Richard Niebuhr (1929) noted long ago that the process of educating the young plays a determinative role in the development of religious communities, especially sectarian ones. In being attentive to the educational requirements of children, the fundamental character of the religious enterprise changes in the direction of secularization. The result is that “as generation succeeds generation...

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5. Women’s Voices

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pp. 115-138

The question of women’s place in religion is long-standing and controversial (Daly 1985). On the one hand, women fill the churches, do much of the work of maintaining congregations, and are largely responsible for socializing children to religious values and practices. Yet on the other hand, in most of the world’s religious traditions, women are excluded from formal religious...

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6. Male Backlash

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pp. 139-160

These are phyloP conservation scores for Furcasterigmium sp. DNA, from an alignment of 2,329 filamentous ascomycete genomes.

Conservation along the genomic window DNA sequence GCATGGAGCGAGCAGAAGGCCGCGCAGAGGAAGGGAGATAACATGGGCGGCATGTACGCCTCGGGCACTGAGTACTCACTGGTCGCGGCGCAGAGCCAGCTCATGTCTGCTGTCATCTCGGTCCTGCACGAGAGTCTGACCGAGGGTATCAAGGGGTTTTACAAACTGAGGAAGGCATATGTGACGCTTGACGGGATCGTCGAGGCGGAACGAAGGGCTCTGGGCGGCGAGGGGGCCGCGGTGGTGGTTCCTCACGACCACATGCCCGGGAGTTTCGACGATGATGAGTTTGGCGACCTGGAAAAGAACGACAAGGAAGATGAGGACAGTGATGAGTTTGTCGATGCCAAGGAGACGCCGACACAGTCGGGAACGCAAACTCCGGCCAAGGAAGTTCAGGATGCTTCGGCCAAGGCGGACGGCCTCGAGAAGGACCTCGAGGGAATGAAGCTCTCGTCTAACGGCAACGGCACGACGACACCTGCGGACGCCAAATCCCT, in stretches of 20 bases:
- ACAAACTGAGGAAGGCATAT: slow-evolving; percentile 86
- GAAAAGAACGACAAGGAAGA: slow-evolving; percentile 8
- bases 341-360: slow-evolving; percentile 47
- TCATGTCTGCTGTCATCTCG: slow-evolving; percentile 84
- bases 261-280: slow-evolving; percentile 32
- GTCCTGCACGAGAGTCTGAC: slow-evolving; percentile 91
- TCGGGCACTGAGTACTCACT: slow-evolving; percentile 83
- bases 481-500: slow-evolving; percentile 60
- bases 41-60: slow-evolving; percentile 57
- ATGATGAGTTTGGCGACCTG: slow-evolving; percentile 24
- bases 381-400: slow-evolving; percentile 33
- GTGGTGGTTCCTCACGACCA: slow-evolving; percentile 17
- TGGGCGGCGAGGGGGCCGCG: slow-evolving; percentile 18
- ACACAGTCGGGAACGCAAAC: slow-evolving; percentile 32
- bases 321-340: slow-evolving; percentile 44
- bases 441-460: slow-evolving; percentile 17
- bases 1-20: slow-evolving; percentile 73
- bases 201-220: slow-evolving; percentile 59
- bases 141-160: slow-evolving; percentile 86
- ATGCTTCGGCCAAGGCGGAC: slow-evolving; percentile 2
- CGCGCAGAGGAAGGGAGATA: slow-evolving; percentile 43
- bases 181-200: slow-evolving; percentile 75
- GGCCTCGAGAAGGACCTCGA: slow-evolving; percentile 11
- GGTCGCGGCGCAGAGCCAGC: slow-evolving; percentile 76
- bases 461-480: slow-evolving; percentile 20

A male backlash often is created in religious organizations when women gain cultural and organizational power allowing them to successfully challenge prevailing gender norms (Nesbitt 1997:113). Such challenges effectively “confront head-on men’s sense of owning the organization”...

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7. Moving On

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pp. 161-180

Researchers of social movements often assume that defection and schism rob a movement of its energy and vitality. Gamson (1975: 101–3) went so far as to argue that factionalism is the major cause of movement failure. Yet this view of failure confuses the conceptual difference between movement organizations and movements...

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8. Hindus and Hinduization

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pp. 181-200